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Peter Stanton

Many incidents we attend involve emergency services working together. This was something Peter Stanton was very grateful for in March 2019.

72-year-old Peter was at home in Stourbridge, preparing his 3.5 tonne motorhome for its annual MOT in spring 2019. The motorhome had been covered up on Peter’s steep driveway and blocks placed under it to keep it in place throughout the winter months.

Peter lowered the motorhome onto the drive and started working on the front end. Seconds later, the blocks holding the front of the motorhome collapsed, and the huge vehicle knocked Peter over and rolled onto him.

His face and hands were painfully grazed along the tarmac due to the pressure, and Peter was rolled into a ball, trapped underneath.

“A young man was walking past as it happened,” recalls Peter, “but he panicked. I tried to talk to him, to ask him to put the blocks back, but I could barely speak due to the pressure on my chest.”

The young man managed to make the call to emergency services, and initially Stourbridge Fire Service attended the scene. On arrival, they knew Peter needed urgent medical assistance, and called West Midlands Ambulance Service. Along with a land crew and WMAS’s hazardous area response team, MAAC’s critical care paramedic Ian Lock went to the scene in one of the charity’s Critical Care Cars.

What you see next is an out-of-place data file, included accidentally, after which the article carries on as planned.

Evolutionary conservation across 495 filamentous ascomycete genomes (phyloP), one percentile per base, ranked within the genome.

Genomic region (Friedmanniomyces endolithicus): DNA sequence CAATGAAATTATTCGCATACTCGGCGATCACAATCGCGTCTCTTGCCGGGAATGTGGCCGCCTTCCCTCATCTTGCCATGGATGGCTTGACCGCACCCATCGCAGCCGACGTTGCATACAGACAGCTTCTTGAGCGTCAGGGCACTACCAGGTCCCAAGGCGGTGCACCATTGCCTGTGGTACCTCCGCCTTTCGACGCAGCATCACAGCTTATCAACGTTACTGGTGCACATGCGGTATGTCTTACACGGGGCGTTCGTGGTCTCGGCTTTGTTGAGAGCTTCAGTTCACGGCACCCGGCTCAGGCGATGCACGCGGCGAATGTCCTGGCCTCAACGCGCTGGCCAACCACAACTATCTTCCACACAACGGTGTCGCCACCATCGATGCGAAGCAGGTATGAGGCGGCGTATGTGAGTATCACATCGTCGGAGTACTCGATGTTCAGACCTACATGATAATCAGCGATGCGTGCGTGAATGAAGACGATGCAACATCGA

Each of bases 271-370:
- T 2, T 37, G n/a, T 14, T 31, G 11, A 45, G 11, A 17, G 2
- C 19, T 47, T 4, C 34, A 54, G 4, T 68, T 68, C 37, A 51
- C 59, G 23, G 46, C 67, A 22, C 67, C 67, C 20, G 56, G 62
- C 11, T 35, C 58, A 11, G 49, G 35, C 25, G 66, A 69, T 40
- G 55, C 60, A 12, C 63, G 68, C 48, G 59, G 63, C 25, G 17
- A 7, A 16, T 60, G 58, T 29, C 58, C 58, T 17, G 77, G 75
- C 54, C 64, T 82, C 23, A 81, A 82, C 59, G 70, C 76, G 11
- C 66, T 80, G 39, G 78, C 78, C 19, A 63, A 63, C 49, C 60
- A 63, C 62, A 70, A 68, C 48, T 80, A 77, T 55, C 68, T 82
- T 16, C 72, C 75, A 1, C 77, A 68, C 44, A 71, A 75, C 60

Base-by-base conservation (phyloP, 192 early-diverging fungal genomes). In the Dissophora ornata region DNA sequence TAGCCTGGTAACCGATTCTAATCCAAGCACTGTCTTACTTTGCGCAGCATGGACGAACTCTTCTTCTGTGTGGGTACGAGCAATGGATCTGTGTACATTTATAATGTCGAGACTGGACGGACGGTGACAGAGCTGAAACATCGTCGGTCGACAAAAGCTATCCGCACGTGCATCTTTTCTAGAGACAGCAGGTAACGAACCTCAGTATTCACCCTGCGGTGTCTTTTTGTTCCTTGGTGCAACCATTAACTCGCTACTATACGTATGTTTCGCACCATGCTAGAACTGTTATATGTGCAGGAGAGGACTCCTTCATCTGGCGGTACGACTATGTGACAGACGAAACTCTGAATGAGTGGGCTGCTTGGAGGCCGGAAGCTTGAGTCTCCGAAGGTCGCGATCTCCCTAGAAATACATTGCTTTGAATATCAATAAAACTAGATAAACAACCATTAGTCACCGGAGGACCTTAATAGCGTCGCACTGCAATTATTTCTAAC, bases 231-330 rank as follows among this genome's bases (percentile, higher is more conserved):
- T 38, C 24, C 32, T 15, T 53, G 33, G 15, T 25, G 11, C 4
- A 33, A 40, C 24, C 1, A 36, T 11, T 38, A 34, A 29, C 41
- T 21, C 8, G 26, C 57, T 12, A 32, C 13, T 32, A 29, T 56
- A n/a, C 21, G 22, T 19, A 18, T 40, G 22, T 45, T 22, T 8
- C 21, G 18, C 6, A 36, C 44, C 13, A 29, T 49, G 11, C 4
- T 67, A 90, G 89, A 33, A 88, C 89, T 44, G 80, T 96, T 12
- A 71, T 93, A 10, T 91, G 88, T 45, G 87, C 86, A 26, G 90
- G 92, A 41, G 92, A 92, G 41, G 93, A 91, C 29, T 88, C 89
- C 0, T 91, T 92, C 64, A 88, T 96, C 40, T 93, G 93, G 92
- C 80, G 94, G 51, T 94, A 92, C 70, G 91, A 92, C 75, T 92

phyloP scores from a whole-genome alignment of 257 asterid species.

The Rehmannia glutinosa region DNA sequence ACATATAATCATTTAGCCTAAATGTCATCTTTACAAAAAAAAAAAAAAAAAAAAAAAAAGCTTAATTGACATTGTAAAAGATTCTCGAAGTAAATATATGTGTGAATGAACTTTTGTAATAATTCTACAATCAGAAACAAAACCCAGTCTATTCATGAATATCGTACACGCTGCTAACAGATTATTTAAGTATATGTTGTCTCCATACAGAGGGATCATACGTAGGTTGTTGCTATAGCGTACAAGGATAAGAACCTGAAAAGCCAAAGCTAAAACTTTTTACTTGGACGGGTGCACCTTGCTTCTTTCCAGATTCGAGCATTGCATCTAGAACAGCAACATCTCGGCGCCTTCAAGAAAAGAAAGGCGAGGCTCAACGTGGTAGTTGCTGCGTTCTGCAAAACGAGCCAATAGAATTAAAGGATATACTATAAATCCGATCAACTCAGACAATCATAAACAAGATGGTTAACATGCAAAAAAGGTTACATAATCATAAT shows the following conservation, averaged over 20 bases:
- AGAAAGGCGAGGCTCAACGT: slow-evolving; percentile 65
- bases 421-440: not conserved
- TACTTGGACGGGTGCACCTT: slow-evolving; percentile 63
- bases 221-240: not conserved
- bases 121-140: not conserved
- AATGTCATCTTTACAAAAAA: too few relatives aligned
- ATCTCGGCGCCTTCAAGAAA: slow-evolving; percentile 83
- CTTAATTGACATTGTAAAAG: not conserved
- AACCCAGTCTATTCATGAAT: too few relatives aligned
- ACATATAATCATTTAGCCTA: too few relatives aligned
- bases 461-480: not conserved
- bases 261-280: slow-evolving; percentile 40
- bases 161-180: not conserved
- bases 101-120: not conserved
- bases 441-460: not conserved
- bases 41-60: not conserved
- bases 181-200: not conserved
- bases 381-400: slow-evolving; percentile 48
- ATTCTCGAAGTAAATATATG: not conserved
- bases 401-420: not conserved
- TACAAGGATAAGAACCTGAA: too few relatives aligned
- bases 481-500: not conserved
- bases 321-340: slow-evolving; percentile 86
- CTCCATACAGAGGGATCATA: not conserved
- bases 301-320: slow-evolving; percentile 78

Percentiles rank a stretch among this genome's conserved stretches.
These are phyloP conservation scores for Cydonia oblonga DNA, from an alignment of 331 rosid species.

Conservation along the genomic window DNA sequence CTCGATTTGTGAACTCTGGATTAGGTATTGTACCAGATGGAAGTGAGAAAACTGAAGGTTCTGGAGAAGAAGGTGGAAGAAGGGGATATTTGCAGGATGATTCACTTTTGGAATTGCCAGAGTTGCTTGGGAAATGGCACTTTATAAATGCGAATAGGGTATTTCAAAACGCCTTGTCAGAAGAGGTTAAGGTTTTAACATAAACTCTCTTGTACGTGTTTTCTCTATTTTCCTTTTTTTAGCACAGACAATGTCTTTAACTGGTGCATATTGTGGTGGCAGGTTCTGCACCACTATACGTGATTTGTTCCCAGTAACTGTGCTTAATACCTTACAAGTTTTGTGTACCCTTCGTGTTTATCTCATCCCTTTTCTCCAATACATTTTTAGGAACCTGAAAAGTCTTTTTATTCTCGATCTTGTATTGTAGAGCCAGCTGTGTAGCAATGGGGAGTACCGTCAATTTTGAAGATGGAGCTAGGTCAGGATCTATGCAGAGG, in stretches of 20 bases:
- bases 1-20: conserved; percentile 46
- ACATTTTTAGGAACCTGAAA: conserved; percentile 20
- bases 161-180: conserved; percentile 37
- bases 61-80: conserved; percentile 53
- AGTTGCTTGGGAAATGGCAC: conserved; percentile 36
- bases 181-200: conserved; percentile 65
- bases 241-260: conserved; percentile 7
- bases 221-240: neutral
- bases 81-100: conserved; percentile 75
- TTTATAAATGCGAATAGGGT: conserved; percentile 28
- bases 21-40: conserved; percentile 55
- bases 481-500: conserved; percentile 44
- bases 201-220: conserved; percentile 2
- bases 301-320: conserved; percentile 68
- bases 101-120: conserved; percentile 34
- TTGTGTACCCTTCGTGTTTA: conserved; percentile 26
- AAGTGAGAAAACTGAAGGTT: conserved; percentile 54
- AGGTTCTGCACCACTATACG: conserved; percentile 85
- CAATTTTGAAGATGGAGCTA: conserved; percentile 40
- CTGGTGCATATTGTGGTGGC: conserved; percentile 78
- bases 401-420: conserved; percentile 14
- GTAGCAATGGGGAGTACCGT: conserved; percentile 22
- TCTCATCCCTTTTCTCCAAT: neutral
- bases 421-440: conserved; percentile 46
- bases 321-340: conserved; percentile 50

Ian led the team of emergency services in guiding Peter out from underneath the motorhome. While he took charge on scene, the Midlands Air Ambulance helicopter from RAF Cosford was dispatched. Pilot, Capt. Tim Jones, CCP Karen Baker and Dr Alex James, were at the scene in seven minutes.

“Apparently I was talking to the fire service, but I have no recollection of this at all. The next thing I remember is being in a land ambulance listening to the aircrew and paramedics discussing where to take me.”

The advanced medical crew did a full assessment on Peter to be sure he was safe to travel, and escorted him in the land ambulance to Queen Elizabeth Hospital (QE), to monitor his condition in case of deterioration.

On arrival at the QE in Birmingham, Peter was treated for a collapsed lung, and had fluid in his lung cavity. He also had an injured spine from the pressure of the motorhome, and all his ribs were fractured – some even had multiple fractures. Nurses at the QE commented to Peter that his rib injuries were some of the worst they had ever seen.

“I was kept in critical care for a week, moved to intensive care for another week, and then finally sent home. My brother visited me on the day of the accident, and I had many friends come to see me in the two weeks that followed – I have had such wonderful support from everyone.”

Since the incident, Peter has tried to stay active, but now finds he is worn out quickly, “I’ve had cancer before, but I feel like this was more life changing for me - I’m definitely lucky to be alive.”

Peter met some of the aircrew at this year’s Bike4Life, and recalls the moment, “It was so lovely to meet some of the Critical Care Paramedics. Midlands Air Ambulance Charity is a wonderful organisation – I feel so grateful to everyone involved.”

And as for the motorhome? “I’m still travelling in it this summer,” laughs Peter, “nothing will pull me away from my passion!”

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